The dispute was heard by the Administrative Appeals Tribunal (AAT) following an application to the ACNC by Global Citizen Ltd (Global Citizen), to be registered as a public benevolent institution (PBI) and be eligible for tax deductible donations. The ACNC had refused to register Global Citizen as a PBI on the basis of Global Citizen’s education and advocacy work.
In September, the landmark decision was handed down in Global Citizen Ltd and ACNC  AATA 3313 and last week the ACNC confirmed it was not going to appeal. The AAT found that the ACNC had wrongly denied Global Citizen PBI status. The AAT decided that Global Citizen, a charity which uses advocacy to secure financial and policy commitments from world leaders to achieve the UN Sustainable Development Goals and end world poverty, is a PBI. The AAT accepted that advocacy, awareness-raising and educational activities are common methods employed by entities tackling global issues. It confirmed the need to adopt a contemporary meaning of the notion of PBI, saying that most large PBIs were engaged with the political process as a ‘regular and indispensable part of their work’.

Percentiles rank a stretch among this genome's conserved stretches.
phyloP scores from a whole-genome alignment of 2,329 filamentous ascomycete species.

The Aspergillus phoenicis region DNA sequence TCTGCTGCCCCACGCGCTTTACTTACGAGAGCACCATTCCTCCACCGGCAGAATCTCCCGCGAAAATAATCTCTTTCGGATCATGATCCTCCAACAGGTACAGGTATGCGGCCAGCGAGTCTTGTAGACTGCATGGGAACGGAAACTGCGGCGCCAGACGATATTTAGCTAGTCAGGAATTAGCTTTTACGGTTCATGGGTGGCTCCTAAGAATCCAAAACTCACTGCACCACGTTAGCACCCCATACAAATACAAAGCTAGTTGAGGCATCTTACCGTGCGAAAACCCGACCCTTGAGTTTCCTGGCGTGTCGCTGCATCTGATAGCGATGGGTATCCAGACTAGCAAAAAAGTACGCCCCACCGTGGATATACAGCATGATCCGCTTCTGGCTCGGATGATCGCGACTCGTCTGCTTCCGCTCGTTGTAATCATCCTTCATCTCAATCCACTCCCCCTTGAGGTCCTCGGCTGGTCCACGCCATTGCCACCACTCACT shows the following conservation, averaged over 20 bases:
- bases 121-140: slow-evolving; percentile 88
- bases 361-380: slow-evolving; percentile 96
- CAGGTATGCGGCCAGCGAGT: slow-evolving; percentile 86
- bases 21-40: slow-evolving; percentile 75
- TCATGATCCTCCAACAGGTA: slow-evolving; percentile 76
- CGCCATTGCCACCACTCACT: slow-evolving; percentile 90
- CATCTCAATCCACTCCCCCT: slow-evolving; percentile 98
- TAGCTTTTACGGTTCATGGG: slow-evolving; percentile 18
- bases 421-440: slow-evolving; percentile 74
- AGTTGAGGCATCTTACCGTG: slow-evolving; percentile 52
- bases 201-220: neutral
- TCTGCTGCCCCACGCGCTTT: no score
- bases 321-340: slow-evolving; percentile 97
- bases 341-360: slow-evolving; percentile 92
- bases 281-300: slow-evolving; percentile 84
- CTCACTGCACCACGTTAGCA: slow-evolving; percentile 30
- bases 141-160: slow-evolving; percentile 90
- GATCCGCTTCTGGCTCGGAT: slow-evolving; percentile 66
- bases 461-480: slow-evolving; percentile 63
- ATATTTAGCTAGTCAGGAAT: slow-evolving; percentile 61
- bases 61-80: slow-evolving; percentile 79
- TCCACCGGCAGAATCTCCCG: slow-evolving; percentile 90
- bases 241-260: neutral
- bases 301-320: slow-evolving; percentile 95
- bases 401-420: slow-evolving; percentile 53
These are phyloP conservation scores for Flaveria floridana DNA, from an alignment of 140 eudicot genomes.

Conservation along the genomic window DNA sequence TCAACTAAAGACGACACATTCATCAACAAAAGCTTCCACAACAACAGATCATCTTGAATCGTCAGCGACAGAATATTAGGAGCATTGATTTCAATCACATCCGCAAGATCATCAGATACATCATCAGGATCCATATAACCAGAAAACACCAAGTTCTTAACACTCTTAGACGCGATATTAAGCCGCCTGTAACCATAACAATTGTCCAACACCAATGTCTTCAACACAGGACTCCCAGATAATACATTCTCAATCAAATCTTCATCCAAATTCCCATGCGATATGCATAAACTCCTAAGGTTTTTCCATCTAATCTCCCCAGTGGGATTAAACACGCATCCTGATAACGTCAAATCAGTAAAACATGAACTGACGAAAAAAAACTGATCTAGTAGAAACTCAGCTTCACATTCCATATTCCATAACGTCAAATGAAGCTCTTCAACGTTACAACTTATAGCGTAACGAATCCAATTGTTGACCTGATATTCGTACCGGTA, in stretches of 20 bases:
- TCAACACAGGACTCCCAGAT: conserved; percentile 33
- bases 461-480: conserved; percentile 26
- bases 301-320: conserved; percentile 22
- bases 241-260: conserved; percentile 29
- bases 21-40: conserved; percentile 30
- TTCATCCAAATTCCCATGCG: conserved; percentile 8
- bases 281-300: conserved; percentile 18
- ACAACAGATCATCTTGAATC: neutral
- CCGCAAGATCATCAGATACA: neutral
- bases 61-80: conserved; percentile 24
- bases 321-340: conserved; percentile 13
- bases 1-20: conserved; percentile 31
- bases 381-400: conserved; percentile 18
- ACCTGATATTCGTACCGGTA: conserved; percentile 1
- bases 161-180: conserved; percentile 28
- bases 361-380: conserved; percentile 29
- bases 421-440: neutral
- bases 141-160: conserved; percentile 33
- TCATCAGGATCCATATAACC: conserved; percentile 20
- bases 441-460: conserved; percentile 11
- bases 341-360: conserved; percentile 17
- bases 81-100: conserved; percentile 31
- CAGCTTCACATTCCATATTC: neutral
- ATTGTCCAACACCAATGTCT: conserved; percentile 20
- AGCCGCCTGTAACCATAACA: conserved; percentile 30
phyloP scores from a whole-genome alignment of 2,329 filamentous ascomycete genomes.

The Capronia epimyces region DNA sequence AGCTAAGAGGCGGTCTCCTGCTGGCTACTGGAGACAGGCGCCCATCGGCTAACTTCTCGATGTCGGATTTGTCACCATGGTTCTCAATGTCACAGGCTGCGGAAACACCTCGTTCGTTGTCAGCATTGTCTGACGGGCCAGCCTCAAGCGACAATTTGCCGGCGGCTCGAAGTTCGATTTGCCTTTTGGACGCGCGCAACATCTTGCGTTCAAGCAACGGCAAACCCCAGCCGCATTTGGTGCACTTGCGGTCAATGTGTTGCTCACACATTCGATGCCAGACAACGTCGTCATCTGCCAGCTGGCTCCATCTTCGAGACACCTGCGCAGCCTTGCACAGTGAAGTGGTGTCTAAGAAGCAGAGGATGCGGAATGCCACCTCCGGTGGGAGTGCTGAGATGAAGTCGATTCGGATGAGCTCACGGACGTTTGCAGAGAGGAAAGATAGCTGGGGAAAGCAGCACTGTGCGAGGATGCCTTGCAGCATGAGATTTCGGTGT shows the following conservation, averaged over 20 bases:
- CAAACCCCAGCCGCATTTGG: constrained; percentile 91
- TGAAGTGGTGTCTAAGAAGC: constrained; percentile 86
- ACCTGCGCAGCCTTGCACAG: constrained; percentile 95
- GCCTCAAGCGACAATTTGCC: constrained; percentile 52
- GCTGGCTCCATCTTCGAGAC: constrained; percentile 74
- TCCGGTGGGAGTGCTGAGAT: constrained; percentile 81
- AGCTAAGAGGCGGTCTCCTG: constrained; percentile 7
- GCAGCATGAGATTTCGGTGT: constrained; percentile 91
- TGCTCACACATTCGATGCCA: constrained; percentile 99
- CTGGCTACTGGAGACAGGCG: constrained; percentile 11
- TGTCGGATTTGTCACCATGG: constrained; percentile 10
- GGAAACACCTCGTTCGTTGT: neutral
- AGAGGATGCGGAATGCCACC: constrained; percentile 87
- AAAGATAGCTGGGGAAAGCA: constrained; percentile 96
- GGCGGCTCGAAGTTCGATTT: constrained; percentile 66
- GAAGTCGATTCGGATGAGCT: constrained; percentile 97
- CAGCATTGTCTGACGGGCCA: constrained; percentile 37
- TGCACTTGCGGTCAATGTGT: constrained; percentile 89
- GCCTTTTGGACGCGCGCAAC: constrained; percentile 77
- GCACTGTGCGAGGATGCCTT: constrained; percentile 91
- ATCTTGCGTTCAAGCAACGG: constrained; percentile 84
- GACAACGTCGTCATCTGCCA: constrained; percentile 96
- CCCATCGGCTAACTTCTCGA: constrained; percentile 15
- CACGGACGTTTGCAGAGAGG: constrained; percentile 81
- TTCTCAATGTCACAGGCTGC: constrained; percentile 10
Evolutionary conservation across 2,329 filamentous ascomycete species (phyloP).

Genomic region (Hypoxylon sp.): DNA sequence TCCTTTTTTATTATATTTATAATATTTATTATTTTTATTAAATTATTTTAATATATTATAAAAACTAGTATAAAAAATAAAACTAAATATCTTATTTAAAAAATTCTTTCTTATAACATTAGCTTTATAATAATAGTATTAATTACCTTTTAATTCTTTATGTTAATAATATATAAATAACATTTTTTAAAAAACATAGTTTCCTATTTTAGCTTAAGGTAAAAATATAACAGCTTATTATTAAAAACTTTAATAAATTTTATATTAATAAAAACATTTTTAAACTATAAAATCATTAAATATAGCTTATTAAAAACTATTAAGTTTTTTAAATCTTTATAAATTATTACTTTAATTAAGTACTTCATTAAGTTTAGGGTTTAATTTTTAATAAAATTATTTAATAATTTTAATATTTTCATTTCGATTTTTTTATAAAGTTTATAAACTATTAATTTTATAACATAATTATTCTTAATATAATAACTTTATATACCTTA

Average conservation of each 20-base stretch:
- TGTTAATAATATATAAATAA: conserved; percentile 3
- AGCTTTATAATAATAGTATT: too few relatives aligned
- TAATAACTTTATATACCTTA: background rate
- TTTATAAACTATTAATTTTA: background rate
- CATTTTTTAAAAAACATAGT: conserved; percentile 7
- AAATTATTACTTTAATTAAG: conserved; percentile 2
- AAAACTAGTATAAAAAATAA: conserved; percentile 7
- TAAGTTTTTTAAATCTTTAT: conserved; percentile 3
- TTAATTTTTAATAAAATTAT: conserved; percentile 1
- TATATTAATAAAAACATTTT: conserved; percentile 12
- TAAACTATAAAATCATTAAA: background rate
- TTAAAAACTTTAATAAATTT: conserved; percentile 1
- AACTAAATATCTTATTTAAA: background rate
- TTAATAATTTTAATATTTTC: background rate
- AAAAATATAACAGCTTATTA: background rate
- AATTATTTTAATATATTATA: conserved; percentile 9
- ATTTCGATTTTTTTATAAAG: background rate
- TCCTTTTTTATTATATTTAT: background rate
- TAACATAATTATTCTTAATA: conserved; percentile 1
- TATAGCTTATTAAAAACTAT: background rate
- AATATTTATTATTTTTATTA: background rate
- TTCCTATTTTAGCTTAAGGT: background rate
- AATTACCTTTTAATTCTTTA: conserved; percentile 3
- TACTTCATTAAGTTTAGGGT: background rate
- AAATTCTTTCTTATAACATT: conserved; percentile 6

As reported by The Guardian, the decision is a ‘huge win’ for Australian charities. It will also have widespread implications for the charities sector, as Arnold Bloch Leibler has successfully challenged the ACNC’s approach to the registration of PBIs.
Partner Joey Borensztajn AM, special counsel Bridgid Cowling and lawyer Jessica Wills acted pro bono for Global Citizen throughout the registration and appeals process. They were assisted by pro bono counsel Jennifer Batrouney AM QC and Angela Lee.
Joey Borensztajn AM commented on the decision: “This win for our client Global Citizen is a huge victory. As a result of this decision, those working to relieve poverty and hardship in the Australian charities sector will have greater freedom to be involved with the kind of advocacy that we know is crucial for sustainable relief efforts.”